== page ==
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Maria Schumacher, Kuo-Hsiang Huang, Wenjie Zeng, Anuradha Janakiraman
Cell division in most bacteria is mediated by the tubulin-like FtsZ protein, which polymerizes in a GTP-dependent manner to form the cytokinetic Z ring. A diverse repertoire of FtsZ binding proteins affect FtsZ localization and polymerization to ensure correct Z ring formation. Many of these proteins bind the C-terminal domain (CTD) of FtsZ, which serves as a hub for FtsZ regulation. FtsZ ring-associated proteins, ZapA-D (Zaps), are important FtsZ regulatory proteins that stabilize FtsZ assembly and enhance Z ring formation by increasing lateral assembly of FtsZ protofilaments, which then form the Z ring...
January 18, 2017: Journal of Biological Chemistry
Maureen Laroche, Jean-Michel Berenger, Oleg Mediannikov, Didier Raoult, Philippe Parola
BACKGROUND: Among the Reduviidae family, triatomines are giant blood-sucking bugs. They are well known in Central and South America where they transmit Trypanosoma cruzi to mammals, including humans, through their feces. This parasitic protozoan is the causative agent of Chagas disease, a major public health issue in endemic areas. Because of the medical and economic impact of Chagas disease, the presence of other arthropod-borne pathogens in triatomines was rarely investigated. METHODOLOGY/PRINCIPAL FINDINGS: In this study, seven triatomines species involved in the transmission of T...
January 17, 2017: PLoS Neglected Tropical Diseases
N Baranova, M Loose
Bacterial cytokinesis is commonly initiated by the Z-ring, a dynamic cytoskeletal structure that assembles at the site of division. Its primary component is FtsZ, a tubulin-like GTPase, that like its eukaryotic relative forms protein filaments in the presence of GTP. Since the discovery of the Z-ring 25years ago, various models for the role of FtsZ have been suggested. However, important information about the architecture and dynamics of FtsZ filaments during cytokinesis is still missing. One reason for this lack of knowledge has been the small size of bacteria, which has made it difficult to resolve the orientation and dynamics of individual FtsZ filaments in the Z-ring...
2017: Methods in Cell Biology
Elena Rivas-Marín, Inés Canosa, Damien P Devos
Bacteria from the Planctomycetes, Verrucomicrobia, and Chlamydiae (PVC) superphylum are exceptions to the otherwise dominant mode of division by binary fission, which is based on the interaction between the FtsZ protein and the peptidoglycan (PG) biosynthesis machinery. Some PVC bacteria are deprived of the FtsZ protein and were also thought to lack PG. How these bacteria divide is still one of the major mysteries of microbiology. The presence of PG has recently been revealed in Planctomycetes and Chlamydiae, and proteins related to PG synthesis have been shown to be implicated in the division process in Chlamydiae, providing important insights into PVC mechanisms of division...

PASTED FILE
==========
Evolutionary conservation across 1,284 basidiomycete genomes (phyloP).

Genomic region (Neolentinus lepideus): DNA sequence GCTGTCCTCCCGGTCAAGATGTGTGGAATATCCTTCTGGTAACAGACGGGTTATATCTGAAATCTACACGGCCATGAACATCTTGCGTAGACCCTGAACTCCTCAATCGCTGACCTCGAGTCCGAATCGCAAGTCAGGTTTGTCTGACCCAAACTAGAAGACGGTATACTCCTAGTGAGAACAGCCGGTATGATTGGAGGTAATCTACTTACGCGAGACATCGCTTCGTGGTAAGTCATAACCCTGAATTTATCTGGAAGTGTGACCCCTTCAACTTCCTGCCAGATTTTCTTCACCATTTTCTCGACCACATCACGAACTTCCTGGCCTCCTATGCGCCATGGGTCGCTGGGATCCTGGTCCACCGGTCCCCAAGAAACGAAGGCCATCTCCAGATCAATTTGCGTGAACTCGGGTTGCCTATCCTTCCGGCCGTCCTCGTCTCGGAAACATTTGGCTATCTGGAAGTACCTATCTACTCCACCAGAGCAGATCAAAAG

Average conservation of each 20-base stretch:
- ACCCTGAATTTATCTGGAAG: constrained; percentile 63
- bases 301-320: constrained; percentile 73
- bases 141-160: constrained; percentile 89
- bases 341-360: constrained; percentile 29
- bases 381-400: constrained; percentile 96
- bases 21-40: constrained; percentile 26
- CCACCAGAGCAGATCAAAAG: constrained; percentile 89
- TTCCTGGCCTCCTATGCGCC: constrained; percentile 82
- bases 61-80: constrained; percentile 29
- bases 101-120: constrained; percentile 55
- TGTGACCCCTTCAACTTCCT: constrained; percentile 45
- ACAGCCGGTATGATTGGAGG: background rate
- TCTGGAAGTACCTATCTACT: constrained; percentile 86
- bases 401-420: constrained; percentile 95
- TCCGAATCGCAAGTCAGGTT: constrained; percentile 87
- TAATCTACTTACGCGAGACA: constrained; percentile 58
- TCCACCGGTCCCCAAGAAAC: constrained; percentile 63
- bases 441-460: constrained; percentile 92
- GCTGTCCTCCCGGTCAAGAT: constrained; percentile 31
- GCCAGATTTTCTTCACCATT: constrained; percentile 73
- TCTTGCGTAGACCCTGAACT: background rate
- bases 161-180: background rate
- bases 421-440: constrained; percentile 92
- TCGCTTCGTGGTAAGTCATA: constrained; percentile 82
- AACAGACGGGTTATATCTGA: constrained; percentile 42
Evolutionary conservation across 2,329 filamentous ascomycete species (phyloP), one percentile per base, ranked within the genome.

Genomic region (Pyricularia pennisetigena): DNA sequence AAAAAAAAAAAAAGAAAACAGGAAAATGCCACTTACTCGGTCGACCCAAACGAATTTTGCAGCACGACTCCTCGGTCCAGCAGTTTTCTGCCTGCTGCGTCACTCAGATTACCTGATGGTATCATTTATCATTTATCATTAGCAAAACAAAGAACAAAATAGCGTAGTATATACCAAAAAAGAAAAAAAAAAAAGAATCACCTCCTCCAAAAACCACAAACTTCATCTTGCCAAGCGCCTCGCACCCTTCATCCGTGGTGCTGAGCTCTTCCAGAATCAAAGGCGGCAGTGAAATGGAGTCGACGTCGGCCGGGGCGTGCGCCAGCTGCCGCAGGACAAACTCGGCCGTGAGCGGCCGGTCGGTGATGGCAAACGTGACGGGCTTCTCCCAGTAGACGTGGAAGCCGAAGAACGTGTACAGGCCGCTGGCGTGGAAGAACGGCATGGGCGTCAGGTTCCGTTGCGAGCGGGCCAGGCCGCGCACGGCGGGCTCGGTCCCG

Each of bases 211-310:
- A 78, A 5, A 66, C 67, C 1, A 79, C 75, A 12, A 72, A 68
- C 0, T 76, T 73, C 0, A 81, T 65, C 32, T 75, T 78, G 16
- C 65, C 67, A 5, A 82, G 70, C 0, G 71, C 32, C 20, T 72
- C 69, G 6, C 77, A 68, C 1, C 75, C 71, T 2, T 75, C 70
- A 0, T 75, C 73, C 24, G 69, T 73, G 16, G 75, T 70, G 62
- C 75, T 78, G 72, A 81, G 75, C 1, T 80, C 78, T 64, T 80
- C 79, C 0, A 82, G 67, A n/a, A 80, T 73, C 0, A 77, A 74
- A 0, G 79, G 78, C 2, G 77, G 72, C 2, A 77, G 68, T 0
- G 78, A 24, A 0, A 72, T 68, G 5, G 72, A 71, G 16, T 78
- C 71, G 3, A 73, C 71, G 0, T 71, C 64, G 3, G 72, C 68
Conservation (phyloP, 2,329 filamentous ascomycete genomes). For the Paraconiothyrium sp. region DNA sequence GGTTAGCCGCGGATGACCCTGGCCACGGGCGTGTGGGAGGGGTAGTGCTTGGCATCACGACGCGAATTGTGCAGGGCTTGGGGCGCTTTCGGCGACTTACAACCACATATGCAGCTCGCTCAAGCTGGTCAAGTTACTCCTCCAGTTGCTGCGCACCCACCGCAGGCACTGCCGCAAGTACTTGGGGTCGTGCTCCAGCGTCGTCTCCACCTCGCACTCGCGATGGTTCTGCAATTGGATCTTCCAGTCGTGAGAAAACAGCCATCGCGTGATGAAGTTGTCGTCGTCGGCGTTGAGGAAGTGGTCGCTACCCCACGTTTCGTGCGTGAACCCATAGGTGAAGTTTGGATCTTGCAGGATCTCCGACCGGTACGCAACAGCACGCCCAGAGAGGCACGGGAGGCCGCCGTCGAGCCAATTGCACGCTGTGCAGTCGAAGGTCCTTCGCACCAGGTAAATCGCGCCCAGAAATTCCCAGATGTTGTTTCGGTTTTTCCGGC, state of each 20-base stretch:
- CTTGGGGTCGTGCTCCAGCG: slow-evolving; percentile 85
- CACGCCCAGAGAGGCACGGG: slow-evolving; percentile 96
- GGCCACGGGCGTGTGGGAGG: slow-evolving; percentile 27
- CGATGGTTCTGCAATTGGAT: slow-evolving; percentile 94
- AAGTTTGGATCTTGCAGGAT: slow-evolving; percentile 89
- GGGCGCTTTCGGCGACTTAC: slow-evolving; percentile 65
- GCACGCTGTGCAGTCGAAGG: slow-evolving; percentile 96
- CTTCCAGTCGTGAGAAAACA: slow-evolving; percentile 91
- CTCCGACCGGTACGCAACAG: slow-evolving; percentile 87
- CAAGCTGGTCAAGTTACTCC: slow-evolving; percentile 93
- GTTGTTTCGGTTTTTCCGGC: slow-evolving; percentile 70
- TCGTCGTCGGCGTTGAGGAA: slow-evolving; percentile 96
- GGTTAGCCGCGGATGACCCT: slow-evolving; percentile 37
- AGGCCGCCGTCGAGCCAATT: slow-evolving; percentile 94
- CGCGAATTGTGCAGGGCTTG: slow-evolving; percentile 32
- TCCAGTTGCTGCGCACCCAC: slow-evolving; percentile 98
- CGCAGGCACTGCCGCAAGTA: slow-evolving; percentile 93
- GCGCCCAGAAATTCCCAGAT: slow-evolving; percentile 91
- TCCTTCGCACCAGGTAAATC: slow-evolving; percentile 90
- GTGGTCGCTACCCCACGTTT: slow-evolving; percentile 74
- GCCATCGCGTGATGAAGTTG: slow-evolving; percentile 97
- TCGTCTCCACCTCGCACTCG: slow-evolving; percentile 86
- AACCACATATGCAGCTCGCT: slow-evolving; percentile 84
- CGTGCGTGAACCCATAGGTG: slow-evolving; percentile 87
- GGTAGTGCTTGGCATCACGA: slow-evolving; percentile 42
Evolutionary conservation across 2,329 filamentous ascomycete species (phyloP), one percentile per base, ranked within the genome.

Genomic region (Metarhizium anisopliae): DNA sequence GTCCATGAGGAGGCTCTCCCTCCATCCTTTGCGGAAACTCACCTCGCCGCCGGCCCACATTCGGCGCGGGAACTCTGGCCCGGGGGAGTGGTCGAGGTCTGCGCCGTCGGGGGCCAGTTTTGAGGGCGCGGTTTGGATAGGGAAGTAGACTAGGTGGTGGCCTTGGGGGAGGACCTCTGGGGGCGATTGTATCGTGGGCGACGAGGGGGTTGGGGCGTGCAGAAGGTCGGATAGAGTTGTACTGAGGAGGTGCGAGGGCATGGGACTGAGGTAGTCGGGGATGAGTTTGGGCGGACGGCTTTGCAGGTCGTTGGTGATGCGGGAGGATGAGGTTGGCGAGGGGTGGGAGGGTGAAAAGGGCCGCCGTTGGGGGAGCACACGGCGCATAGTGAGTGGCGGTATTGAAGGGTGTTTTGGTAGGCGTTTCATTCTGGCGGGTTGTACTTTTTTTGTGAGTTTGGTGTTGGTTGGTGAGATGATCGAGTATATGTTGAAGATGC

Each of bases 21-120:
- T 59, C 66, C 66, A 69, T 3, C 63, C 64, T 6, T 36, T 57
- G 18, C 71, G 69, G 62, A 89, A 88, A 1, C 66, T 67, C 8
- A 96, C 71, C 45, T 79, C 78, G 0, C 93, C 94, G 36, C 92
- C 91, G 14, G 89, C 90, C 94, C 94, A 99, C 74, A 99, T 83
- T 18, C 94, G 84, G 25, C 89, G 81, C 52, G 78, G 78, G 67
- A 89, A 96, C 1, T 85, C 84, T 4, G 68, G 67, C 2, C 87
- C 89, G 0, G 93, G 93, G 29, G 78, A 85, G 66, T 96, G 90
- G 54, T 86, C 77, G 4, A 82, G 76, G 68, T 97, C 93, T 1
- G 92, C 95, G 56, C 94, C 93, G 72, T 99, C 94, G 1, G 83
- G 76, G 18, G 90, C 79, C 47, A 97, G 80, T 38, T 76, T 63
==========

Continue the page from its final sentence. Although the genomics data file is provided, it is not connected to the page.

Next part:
2016: Frontiers in Microbiology
Carla Coltharp, Jie Xiao
We propose that the essential function of the most highly conserved protein in bacterial cytokinesis, FtsZ, is not to generate a mechanical force to drive cell division. Rather, we suggest that FtsZ acts as a signal-processing hub to coordinate cell wall synthesis at the division septum with a diverse array of cellular processes, ensuring that the cell divides smoothly at the correct time and place, and with the correct septum morphology. Here, we explore how the polymerization properties of FtsZ, which have been widely attributed to force generation, can also be advantageous in this signal processing role...
January 2017: BioEssays: News and Reviews in Molecular, Cellular and Developmental Biology
Paul W Groundwater, Rajeshwar Narlawar, Vivian Wan Yu Liao, Anusri Bhattacharya, Shalini Srivastava, Kishore Kunal, Munikumar Reddy Doddareddy, Pratik M Oza, Ramesh Reddy Mamidi, Emma Claire Louise Marrs, John David Perry, David E Hibbs, Dulal Panda
Inhibition of FtsZ assembly has been found to stall bacterial cell division. Here, we report the identification of a potent carbocyclic curcumin analogue, (2Z,6E)-2-{(E)-1-hydroxy-3-(4-hydroxyphenyl)allylidene}-6-(4-hydroxy-benzylidene)cyclohexanone (2d), that inhibits Bacillus subtilis 168 cell proliferation by targeting the assembly of FtsZ. 2d also showed potent inhibitory activity (MICs 2-4 mg/L) against several clinically important species of Gram positive bacteria, including methicillin-resistant Staphylococcus aureus...
December 21, 2016: Biochemistry
Spencer A Clark, Vijay Singh, Daniel Vega Mendoza, William Margolin, Eric T Kool
We describe a novel molecular strategy for engendering a strong light-up signal in fluorescence tagging of the genetically encoded HaloTag protein domain. We designed a set of haloalkane-derivatized dyes having twisted internal charge transfer (TICT) structures potentially narrow enough to partially fit into the enzyme's haloalkane-binding channel. Testing a range of short chain lengths revealed a number of active dyes, with seven carbons yielding optimum light-up signal. The dimethylaminostilbazolium chloroheptyl dye (1d) yields a 27-fold fluorescence emission enhancement (λex = 535 nm; Em(max) = 616 nm) upon reaction with the protein...